About ten years after producing Band of Brothers for HBO, Tom Hanks produced the mini-series The Pacific.
And though it didn’t get as much attention as Band of Brothers, The Pacific is definitely worth watching. In fact, if you can find it to rent (or just buy it!), The Pacific might be a good mini-series to watch this Memorial Day weekend.
I don’t know about you, but every Memorial Day, I take the time to watch something that features our brave soldiers. This weekend, I’m renting They Shall Not Grow Old – Peter Jackson’s documentary film about World War One.
And, if it weren’t for the fact that I just watched The Pacific for the third time last weekend, I’d definitely watch that too. Heck, maybe I’ll watch it anyway. Why not? In fact, if I time it right, I could do a marathon and watch both Band of Brothers and The Pacific.
Band of Brothers follows the 101st Airborne’s Easy Company from their drop into Normandy the night before D-Day to their arrival in liberated Austria after Germany surrendered.
The Pacific follows the US Marines who fought the battles against Japan in, well, the Pacific theater — Guadalcanal, the Solomon Islands, Iwo Jima, Okinawa.
And, like Band of Brothers, The Pacific is based on the real lives of men who served. The three central characters of The Pacific are:
Robert Leckie (played by James Badge Dale) – a reporter for a New Jersey newspaper who enlisted in the Marines after Pearl Harbor. Leckie went on to write a memoir “Helmet for My Pillow” about his time in the Pacific during World War Two.
Eugene Sledge (played by Joseph Mazzello) – a young man from Mobile, Alabama who fought in the brutal Battle of Peleliu as well as the Battle of Okinawa. Sledge’s memoir “With the Old Breed: At Peleliu and Okinawa,” along with Leckie’s memoir formed the basis for this mini-series.
Finally, The Pacific includes Medal of Honor winner and the hero of Guadalcanal, Marine Sgt. John Basilone (played by Jon Seda). After winning the Medal of Honor Basilone was sent home to drum up War Bonds. But after a while, he didn’t want to be a monkey dancing for War Bonds while his fellow Marines were fighting and dying in the Pacific. So Basilone went to Camp Pendleton to train Marine recruits. And when his recruits were set to ship off to the Pacific, Basilone reenlisted and joined them. John Basilone lost his life in the Battle of Iwo Jima and was posthumously awarded the Navy Cross for valor.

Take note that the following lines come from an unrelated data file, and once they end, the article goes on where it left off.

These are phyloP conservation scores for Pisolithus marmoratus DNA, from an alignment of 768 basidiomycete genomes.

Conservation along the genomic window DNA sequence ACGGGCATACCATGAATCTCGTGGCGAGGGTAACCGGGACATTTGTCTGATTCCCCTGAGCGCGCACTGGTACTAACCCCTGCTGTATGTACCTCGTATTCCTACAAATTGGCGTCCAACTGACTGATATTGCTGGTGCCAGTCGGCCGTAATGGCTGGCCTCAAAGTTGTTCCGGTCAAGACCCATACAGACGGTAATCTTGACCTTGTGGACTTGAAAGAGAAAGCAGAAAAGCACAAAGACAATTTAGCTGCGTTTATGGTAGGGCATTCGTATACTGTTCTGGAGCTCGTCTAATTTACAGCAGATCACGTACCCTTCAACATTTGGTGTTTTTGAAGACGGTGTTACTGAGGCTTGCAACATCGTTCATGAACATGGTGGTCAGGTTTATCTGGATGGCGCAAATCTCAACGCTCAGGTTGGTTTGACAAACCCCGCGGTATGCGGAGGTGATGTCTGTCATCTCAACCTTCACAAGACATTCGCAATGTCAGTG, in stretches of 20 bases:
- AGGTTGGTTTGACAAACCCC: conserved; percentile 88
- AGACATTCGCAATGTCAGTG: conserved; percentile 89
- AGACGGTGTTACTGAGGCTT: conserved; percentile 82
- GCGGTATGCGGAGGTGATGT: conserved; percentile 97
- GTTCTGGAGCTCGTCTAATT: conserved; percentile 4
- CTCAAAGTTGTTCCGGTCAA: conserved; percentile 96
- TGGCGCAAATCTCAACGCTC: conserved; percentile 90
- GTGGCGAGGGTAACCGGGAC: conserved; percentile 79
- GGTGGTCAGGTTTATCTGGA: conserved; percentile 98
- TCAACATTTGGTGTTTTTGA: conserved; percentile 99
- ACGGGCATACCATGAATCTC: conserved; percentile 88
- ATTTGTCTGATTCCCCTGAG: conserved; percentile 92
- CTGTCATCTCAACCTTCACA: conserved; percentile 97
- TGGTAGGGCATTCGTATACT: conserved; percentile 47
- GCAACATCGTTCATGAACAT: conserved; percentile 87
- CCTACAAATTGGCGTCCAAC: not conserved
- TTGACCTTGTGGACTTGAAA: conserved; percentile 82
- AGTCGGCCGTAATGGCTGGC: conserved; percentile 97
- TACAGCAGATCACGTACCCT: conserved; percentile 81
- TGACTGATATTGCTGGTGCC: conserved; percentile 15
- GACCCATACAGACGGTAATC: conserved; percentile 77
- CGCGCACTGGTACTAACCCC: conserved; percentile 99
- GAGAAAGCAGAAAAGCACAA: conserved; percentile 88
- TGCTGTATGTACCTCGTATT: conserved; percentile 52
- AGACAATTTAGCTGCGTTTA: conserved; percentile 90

The Pacific is not always easy viewing to be sure. The Marines faced the harshest and most brutal conditions of the Second World War. Not that Europe or North Africa were a cake walk. But at least the guys in Europe could go to Paris on leave. The episodes about Peleliu and Okinawa are especially gripping and horrifying.
The battle scenes are exceptionally well done – most notably the taking of the airfield on Peleliu island.
Unlike Band of Brothers, The Pacific doesn’t include the real-life men talking about their time during the war. But, by the time this mini-series was made in 2010, Leckie, Sledge and of course Basilone were no longer with us.
Where Band of Brothers ends before we see the men return home, The Pacific gives us a look at their return to civilian life.
All in all, this 10-part mini-series is well worth watching. It’s available to watch via Amazon Prime. It’s also available for purchase at iTunes and Amazon. There might be other places you can rent it online, but I don’t know about the all the online streaming services so don’t ask me.
Back when I wrote “When Ordinary Men did Extraordinary Things” about Band of Brothers, I said, “It’s tragic that we are losing the Greatest Generation to the passing of time.”
It is up to us to remember them and to honor them.
These men who fought in the Second World War weren’t supermen. They were laborers, students, farmers, shopkeepers – ordinary men. And yet what they did both in Europe and the Pacific during World War Two was nothing short of extraordinary.
So many young men who served in World War Two never returned home. They are buried throughout Europe and the Pacific — in the sands of Iwo Jima, the mountains of Peleliu, the woods of Bastogne, the deserts of North Africa, and the beaches of Normandy.
At the end of Band of Brothers, Richard Winters shares a story his friend told him. His grandson asked him, “Grandpa, were you a hero in the war?” And he said, “No. But I served in the company of heroes.”
Memorial Day is a not a memorial of granite or marble. It is a memorial made of flesh and blood – a living memorial. We as Americans are that living memorial to the men and women who fought and died for us.
The final stanza of the poem “In Flanders Fields” by John McCrae perfectly describes what is at the heart of this living memorial:
To you from failing hands we throw
The torch; be yours to hold it high.
If ye break faith with us who die
We shall not sleep, though poppies grow
In Flanders fields.
And this Memorial Day weekend, let us remember these men and women sacrificed their lives to keep that the torch of liberty burning. And now that torch is ours to hold high.
Let us not break faith with those who died.
Let us remember and honor them.
Because though they may not have seen themselves as heroes, to the grateful nation for which they died, they most certain are.
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